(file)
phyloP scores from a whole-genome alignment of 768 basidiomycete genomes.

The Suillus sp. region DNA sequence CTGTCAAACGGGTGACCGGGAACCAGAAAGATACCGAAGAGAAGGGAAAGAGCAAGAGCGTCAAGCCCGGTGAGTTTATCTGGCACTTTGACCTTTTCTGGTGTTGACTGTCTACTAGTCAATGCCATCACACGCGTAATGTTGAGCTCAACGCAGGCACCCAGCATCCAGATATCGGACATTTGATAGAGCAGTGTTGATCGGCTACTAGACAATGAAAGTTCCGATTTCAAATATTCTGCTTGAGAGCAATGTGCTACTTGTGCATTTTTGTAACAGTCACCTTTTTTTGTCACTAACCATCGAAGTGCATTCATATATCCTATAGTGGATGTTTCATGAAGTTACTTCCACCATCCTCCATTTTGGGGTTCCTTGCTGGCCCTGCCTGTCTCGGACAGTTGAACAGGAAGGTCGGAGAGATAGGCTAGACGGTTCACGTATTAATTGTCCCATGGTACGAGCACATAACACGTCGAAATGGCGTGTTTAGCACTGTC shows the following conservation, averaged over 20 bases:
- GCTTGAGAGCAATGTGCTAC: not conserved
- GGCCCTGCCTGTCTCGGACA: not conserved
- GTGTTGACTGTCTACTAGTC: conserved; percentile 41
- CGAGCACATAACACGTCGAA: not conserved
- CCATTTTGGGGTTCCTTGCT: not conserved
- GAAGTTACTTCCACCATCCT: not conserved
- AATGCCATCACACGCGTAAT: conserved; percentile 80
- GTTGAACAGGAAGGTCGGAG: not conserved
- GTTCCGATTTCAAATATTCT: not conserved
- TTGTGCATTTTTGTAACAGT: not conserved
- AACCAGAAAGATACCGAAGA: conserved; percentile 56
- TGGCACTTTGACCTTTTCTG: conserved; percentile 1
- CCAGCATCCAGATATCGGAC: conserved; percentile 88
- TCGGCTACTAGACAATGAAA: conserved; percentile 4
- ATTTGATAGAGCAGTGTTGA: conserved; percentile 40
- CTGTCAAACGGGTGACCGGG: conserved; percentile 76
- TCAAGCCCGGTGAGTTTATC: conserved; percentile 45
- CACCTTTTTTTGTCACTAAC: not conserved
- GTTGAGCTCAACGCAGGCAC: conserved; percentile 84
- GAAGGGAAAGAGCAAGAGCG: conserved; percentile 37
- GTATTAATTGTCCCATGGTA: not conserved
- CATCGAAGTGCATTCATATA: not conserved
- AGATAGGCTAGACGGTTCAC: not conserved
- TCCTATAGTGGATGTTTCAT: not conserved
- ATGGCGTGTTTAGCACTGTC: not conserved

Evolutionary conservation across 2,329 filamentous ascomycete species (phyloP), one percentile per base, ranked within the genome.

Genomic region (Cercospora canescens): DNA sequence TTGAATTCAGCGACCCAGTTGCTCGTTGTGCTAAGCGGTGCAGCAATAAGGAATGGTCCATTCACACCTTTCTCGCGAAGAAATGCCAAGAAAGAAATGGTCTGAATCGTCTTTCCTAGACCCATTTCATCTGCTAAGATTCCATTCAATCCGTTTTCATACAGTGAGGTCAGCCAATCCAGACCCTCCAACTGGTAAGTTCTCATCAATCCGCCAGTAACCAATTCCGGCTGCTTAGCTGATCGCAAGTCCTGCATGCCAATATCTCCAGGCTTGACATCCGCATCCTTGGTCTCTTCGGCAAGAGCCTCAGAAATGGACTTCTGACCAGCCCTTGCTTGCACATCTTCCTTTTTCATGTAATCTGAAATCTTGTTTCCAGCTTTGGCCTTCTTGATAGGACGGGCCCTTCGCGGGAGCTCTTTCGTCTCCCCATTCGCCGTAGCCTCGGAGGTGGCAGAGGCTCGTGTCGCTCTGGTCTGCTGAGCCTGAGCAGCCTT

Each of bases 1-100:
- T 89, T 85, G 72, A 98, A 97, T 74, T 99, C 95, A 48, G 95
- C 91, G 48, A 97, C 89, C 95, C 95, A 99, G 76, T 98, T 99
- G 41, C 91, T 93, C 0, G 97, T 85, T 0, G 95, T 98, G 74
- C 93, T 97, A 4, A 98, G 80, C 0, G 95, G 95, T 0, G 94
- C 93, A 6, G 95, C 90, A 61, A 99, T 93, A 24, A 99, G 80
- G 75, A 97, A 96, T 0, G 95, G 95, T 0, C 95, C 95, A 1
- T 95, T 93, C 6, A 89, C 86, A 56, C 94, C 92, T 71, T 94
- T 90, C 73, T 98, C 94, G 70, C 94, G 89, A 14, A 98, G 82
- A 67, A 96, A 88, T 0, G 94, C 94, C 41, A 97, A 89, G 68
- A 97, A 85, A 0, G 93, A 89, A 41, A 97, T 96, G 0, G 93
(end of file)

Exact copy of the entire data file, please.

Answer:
phyloP scores from a whole-genome alignment of 768 basidiomycete genomes.

The Suillus sp. region DNA sequence CTGTCAAACGGGTGACCGGGAACCAGAAAGATACCGAAGAGAAGGGAAAGAGCAAGAGCGTCAAGCCCGGTGAGTTTATCTGGCACTTTGACCTTTTCTGGTGTTGACTGTCTACTAGTCAATGCCATCACACGCGTAATGTTGAGCTCAACGCAGGCACCCAGCATCCAGATATCGGACATTTGATAGAGCAGTGTTGATCGGCTACTAGACAATGAAAGTTCCGATTTCAAATATTCTGCTTGAGAGCAATGTGCTACTTGTGCATTTTTGTAACAGTCACCTTTTTTTGTCACTAACCATCGAAGTGCATTCATATATCCTATAGTGGATGTTTCATGAAGTTACTTCCACCATCCTCCATTTTGGGGTTCCTTGCTGGCCCTGCCTGTCTCGGACAGTTGAACAGGAAGGTCGGAGAGATAGGCTAGACGGTTCACGTATTAATTGTCCCATGGTACGAGCACATAACACGTCGAAATGGCGTGTTTAGCACTGTC shows the following conservation, averaged over 20 bases:
- GCTTGAGAGCAATGTGCTAC: not conserved
- GGCCCTGCCTGTCTCGGACA: not conserved
- GTGTTGACTGTCTACTAGTC: conserved; percentile 41
- CGAGCACATAACACGTCGAA: not conserved
- CCATTTTGGGGTTCCTTGCT: not conserved
- GAAGTTACTTCCACCATCCT: not conserved
- AATGCCATCACACGCGTAAT: conserved; percentile 80
- GTTGAACAGGAAGGTCGGAG: not conserved
- GTTCCGATTTCAAATATTCT: not conserved
- TTGTGCATTTTTGTAACAGT: not conserved
- AACCAGAAAGATACCGAAGA: conserved; percentile 56
- TGGCACTTTGACCTTTTCTG: conserved; percentile 1
- CCAGCATCCAGATATCGGAC: conserved; percentile 88
- TCGGCTACTAGACAATGAAA: conserved; percentile 4
- ATTTGATAGAGCAGTGTTGA: conserved; percentile 40
- CTGTCAAACGGGTGACCGGG: conserved; percentile 76
- TCAAGCCCGGTGAGTTTATC: conserved; percentile 45
- CACCTTTTTTTGTCACTAAC: not conserved
- GTTGAGCTCAACGCAGGCAC: conserved; percentile 84
- GAAGGGAAAGAGCAAGAGCG: conserved; percentile 37
- GTATTAATTGTCCCATGGTA: not conserved
- CATCGAAGTGCATTCATATA: not conserved
- AGATAGGCTAGACGGTTCAC: not conserved
- TCCTATAGTGGATGTTTCAT: not conserved
- ATGGCGTGTTTAGCACTGTC: not conserved

Evolutionary conservation across 2,329 filamentous ascomycete species (phyloP), one percentile per base, ranked within the genome.

Genomic region (Cercospora canescens): DNA sequence TTGAATTCAGCGACCCAGTTGCTCGTTGTGCTAAGCGGTGCAGCAATAAGGAATGGTCCATTCACACCTTTCTCGCGAAGAAATGCCAAGAAAGAAATGGTCTGAATCGTCTTTCCTAGACCCATTTCATCTGCTAAGATTCCATTCAATCCGTTTTCATACAGTGAGGTCAGCCAATCCAGACCCTCCAACTGGTAAGTTCTCATCAATCCGCCAGTAACCAATTCCGGCTGCTTAGCTGATCGCAAGTCCTGCATGCCAATATCTCCAGGCTTGACATCCGCATCCTTGGTCTCTTCGGCAAGAGCCTCAGAAATGGACTTCTGACCAGCCCTTGCTTGCACATCTTCCTTTTTCATGTAATCTGAAATCTTGTTTCCAGCTTTGGCCTTCTTGATAGGACGGGCCCTTCGCGGGAGCTCTTTCGTCTCCCCATTCGCCGTAGCCTCGGAGGTGGCAGAGGCTCGTGTCGCTCTGGTCTGCTGAGCCTGAGCAGCCTT

Each of bases 1-100:
- T 89, T 85, G 72, A 98, A 97, T 74, T 99, C 95, A 48, G 95
- C 91, G 48, A 97, C 89, C 95, C 95, A 99, G 76, T 98, T 99
- G 41, C 91, T 93, C 0, G 97, T 85, T 0, G 95, T 98, G 74
- C 93, T 97, A 4, A 98, G 80, C 0, G 95, G 95, T 0, G 94
- C 93, A 6, G 95, C 90, A 61, A 99, T 93, A 24, A 99, G 80
- G 75, A 97, A 96, T 0, G 95, G 95, T 0, C 95, C 95, A 1
- T 95, T 93, C 6, A 89, C 86, A 56, C 94, C 92, T 71, T 94
- T 90, C 73, T 98, C 94, G 70, C 94, G 89, A 14, A 98, G 82
- A 67, A 96, A 88, T 0, G 94, C 94, C 41, A 97, A 89, G 68
- A 97, A 85, A 0, G 93, A 89, A 41, A 97, T 96, G 0, G 93